Five Free Project Management Softwares To Better Handle The Job No matter what business you're in or your job title, testing either of the next tools should help you get a better grip of your chores.
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If you've ever wondered if you have the time, budget, and people to get a job done, you have managed a project. The same applies if you've ever started a job only to see it grow and change until it was nearly unrecognizable.
It's difficult to manage a project in the best of situations. Add to that the usual challenges of finances, staffing, scope and disruption of workflow by unexpected disasters, and things get even stickier. Fortunately, there are tools to help you handle this job. Even better, many of them are free. No matter what business you're in or your job title, testing either of the next tools should help you get a better grip of your chores.
If you don't know what a GANTT chart is and are confused by other project management terminology, Trello may be a great tool for you. It was created with non-project managers in mind. The interface is intuitive and very visual. This means most can jump right in without much teaching or training.
Thanks to the popularity of card-based interfaces, there's a great chance that Trello will feel very familiar right away. The project interface works like this. Every card contains a list of tasks. Cards are ordered according to priority. They can be moved around simply by dragging and dropping. Open a card to access the lists, edit them, even upload files. If you would like cards can be updated via email as well.
Quire is a light-weight project management tool for teams with projects and goals. Its simple, user-friendly interface and yet robust features make it ideal for teams that don't have a lot of technical know how.
Its unique tree structure -a.k.a. unlimited levels of tasks and subtasks- lets teams jot down their ideas even via iPhone's Siri, and break them down into smaller and smaller tasks so an easy, step-by-step to-do list is ready for action. Such a structure allows teams to see the big picture of their project as a whole, and to focus simply on the most crucial tasks that are on their to-do list at any given time.
Quire is designed with teams in mind. What matters the most to them is collaboration. Real-time collaboration. For example, you can assign a task to one or more colleagues, work with partners and clients while keeping them in a separate world with limited access, and interact with one another instantly — all in a centralized place.
Taiga is free with restrictions. You get all of the features of the paid version. However, you are limited to a total of four project collaborators and one project if you want to work on a private project. However, if you have public projects, you can work on as many as you please. If you use or are considering Agile this is definitely one that you should consider.
One thing to consider is that Taiga is an open source tool. As such, it is also quite young. However, that doesn't mean it is not robust. It has been developed into a complete app with all needed functions for virtually any project management task. It has multiple modes including both scrum and Kanban. Everything needed for agile development is also available. User stories, backlogs, etc., it's all there!
If developing a knowledge base is important, check out the Wiki. It comes built in, and can be a great resource if you take the time to use it and keep it up to date. There are also video conferencing tools to facilitate project related communication.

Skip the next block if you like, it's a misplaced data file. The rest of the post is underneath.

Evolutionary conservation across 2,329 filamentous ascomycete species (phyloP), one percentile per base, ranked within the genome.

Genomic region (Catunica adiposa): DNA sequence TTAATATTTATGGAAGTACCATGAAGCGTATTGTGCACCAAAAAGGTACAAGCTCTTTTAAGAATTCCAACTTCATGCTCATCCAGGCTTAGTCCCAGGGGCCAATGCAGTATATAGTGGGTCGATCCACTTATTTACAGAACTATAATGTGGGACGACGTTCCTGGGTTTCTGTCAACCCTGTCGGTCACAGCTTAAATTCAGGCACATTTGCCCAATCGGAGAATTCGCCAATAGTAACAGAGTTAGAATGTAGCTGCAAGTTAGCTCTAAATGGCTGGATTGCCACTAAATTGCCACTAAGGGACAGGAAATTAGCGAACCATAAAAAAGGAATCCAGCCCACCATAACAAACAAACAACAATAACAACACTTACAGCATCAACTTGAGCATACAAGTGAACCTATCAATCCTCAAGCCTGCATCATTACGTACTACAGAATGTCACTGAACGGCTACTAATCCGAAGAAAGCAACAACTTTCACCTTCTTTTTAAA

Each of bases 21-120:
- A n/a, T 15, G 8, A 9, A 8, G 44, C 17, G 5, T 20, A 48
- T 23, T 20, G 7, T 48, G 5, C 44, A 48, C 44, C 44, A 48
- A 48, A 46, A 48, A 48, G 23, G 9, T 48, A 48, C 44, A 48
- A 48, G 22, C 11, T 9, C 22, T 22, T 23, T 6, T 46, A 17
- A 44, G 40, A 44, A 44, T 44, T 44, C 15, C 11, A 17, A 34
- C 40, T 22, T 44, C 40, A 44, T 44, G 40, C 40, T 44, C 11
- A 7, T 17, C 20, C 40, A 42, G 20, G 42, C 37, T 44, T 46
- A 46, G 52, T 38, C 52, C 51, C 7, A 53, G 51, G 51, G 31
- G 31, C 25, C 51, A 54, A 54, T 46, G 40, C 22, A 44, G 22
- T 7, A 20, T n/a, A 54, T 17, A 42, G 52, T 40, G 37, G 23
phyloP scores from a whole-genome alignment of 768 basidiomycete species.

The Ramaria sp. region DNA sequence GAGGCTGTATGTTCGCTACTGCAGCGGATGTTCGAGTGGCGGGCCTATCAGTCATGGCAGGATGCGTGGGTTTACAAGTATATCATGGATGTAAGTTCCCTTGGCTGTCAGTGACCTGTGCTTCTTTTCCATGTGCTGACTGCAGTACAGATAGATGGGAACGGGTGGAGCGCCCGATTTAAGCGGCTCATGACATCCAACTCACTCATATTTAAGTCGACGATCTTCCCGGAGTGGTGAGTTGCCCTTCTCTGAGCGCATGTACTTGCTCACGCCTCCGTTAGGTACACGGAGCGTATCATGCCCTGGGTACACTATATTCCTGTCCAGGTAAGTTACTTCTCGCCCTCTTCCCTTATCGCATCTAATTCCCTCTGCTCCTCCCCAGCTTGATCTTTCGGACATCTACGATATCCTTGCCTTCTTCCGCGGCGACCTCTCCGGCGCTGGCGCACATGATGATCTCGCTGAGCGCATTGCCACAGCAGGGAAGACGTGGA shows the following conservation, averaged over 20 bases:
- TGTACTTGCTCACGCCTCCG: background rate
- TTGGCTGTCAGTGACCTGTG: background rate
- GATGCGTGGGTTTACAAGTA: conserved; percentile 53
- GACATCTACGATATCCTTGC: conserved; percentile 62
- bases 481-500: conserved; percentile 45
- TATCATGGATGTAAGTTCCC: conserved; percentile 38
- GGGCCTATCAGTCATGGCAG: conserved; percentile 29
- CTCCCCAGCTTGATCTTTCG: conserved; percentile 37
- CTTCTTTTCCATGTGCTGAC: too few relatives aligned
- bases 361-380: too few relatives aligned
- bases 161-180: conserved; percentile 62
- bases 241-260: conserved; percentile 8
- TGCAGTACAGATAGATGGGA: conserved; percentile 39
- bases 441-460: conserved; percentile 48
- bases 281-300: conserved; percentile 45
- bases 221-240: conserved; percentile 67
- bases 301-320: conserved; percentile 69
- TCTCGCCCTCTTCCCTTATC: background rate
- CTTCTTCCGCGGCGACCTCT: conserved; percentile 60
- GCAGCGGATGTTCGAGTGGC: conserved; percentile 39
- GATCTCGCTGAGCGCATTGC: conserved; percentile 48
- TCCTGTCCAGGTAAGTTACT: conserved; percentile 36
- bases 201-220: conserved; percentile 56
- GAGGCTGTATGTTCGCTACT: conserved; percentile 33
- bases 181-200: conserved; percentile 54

In spite of its development, it is important to remember that this is a Beta project. This means that users may encounter bugs and performance slow downs. The interface also gets mixed reviews.
If you are an independent worker, consider Paymo. The free version is only intended for a single user. However, it nicely melds both project management and time tracking functions. This is perfect for freelancers and sole proprietors.
The free version of this includes both desktop and mobile availability, to do lists, time tracking, Kanban boards, reporting features, community support, file sharing, and the ability to create and send up to three invoices.
While many will find this to be all of the functionality that they need, others may be frustrated at the limitations. Fortunately, upgrades are available at a cost of around US$10 and $15 monthly.
5. Zoho Projects
The first thing that stands out about Zoho Projects is that you have an unlimited number of users right out of a gate. The free version also does not hold back anything in terms of functionality. The only drawback is that there is a 10 MB storage limit.
Anyone who is not well-versed in project management software might find that Zoho is an excellent choice for them. It's a bit similar to Facebook in terms of interface. So, many will find navigating it quite intuitive. In addition to ease of use, it has very robust reporting functionality. This includes template based reports as well as those you can customize. If you're read you are ready to move into more advanced project management check out the Gantt chart feature. This is ideal for projects that are a bit more complex, although there is a bit of a learning curve.
On the negative side, you can only complete one project before you are forced into the $25 dollar monthly subscription plan. However, the upgrade may be worth it to increase the storage limit and make use of the document management system.
If projects and other tasks are becoming overwhelming, check out these project tools. They can make life much easier at no cost to you.